1. Catherine

        Very little protein other than the curried chicken – no wonder the woman is constantly hungry!!

  9. pam

    sorry me again.
    once a nutritionist told me that i should eat every 2 hours

    i told her i did not see the point of eating when i’m not hungry. only made me want to puke.

    she said or else, i’d die of hypoglycemia.

    i refrained from asking if that was why she gained all her weight by eating when not hungry..

    1. Walter Bushell

      Tom Lehrer said, ‘Political satire was dead when Henry Kissinger won the Nobel Peace Prize.’ But seriously, O’bomb-a????

      The main trouble with satire is it can too easily give the targets new and “improved” ideas.

  10. Tricia

    OMG that was hilarious. We have a dietician in our office and it’s painful to hear her dietary advice. She is not exactly the picture of health and always looks exhausted. Must be all that My Plate garbage that she’s pushing. No thanks.

    1. JillOz

      I’m not the picture of health either but I went off grains – it helped me a lot – and can tell people why they should or, if they have health problems, I at least tell them about Wheat Belly and Grain Brain.
      I figure the info ‘s good even if I don’t exactly look the part. 😉

  11. Galina L.

    I would be a miracle to have a normal A1c on a such diet. According to symptoms like frequent hunger her blood sugar is not stable.

      1. Daci

        She is headed down the wrong path for sure. It’s such a shame she will never see your insightful comments..This blog gets a 10.

      2. Bob Geary

        I’m old enough (and I think you are too, Tom) to remember when “avoid between-meal snacks” was 100% standard, non-controversial diet advice that every mother and grandmother knew. You don’t hear it much anymore, of course, because being hungry every two hours is GOOD for you now, I guess.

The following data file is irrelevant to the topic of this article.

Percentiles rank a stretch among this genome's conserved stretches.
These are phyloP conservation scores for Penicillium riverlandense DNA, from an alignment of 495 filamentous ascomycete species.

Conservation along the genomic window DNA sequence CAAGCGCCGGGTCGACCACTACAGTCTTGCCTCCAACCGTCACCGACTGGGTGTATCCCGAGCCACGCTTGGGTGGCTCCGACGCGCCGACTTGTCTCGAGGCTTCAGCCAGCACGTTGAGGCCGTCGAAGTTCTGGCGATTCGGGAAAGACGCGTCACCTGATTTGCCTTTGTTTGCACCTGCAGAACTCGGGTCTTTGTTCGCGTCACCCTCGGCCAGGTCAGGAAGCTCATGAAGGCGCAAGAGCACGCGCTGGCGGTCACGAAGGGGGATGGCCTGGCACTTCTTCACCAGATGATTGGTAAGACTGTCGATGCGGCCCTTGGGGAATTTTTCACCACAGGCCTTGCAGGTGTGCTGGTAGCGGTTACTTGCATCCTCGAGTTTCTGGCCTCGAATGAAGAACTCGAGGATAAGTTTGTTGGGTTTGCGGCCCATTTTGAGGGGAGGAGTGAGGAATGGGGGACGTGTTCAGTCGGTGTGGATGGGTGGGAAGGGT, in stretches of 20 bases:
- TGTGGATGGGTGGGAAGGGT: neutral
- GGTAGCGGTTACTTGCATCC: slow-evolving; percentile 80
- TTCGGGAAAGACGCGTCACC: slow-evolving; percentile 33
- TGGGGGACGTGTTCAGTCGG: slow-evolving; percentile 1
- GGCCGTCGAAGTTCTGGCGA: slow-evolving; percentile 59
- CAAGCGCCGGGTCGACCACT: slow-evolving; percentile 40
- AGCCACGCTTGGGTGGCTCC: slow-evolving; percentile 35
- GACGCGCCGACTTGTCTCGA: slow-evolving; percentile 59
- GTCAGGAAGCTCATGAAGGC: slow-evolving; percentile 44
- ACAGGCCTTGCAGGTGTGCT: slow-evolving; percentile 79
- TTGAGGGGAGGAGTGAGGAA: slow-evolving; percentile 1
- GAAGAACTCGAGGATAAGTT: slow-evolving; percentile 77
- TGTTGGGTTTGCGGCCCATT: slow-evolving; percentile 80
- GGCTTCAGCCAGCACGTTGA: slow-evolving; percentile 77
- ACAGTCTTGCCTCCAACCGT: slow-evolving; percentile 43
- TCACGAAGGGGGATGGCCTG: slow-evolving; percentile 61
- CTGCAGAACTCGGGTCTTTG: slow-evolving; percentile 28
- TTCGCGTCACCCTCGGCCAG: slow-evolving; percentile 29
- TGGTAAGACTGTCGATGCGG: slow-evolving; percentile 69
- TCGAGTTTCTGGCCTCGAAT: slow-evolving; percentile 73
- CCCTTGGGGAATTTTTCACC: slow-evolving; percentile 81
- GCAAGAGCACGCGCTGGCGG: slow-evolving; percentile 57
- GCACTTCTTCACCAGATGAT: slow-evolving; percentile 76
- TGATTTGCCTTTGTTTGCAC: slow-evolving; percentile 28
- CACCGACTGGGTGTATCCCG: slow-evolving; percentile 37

1. Tom Naughton Post author

          If you live on carbage, you probably need to eat every two hours to get the blood sugar back up.

  12. Dianne

    I followed the link just to be sure you weren’t making this up to be funny, then shook my head in complete disbelief. This sounds a lot like the “program” I followed through my working years, the one that “helped” me gain 100 lbs over what I weighed when I was married at age 26. Oh, yes, lots of good healthy whole grain oatmeal — after all, “it’s a love-pat for your tummy.” And a constant intake of carbs to help me overcome the equally constant energy crashes. PLEASE tell me this woman isn’t really a “registered dietitian nutritionist.”

  13. Richard David Feinman

    Don’t forget our friends who are nutritionists and have the dedication to stay in the room and keep the IQ up. They really do deserve some credit.

    Sometimes it takes a while for things to register but the image of the woman spilling the oatmeal and unsalted peanuts all over the front seat of the car made me laugh out loud.

    1. Tom Naughton Post author

      Yeah, I appreciate the dietitians who have the guts to stand up to the standard-issue nonsense.

  14. Stipetic

    From the comments she received, it doesn’t appeared she fooled anyone. I suspect she may have transformed herself into a triathlete and marathoner to respond to her critics.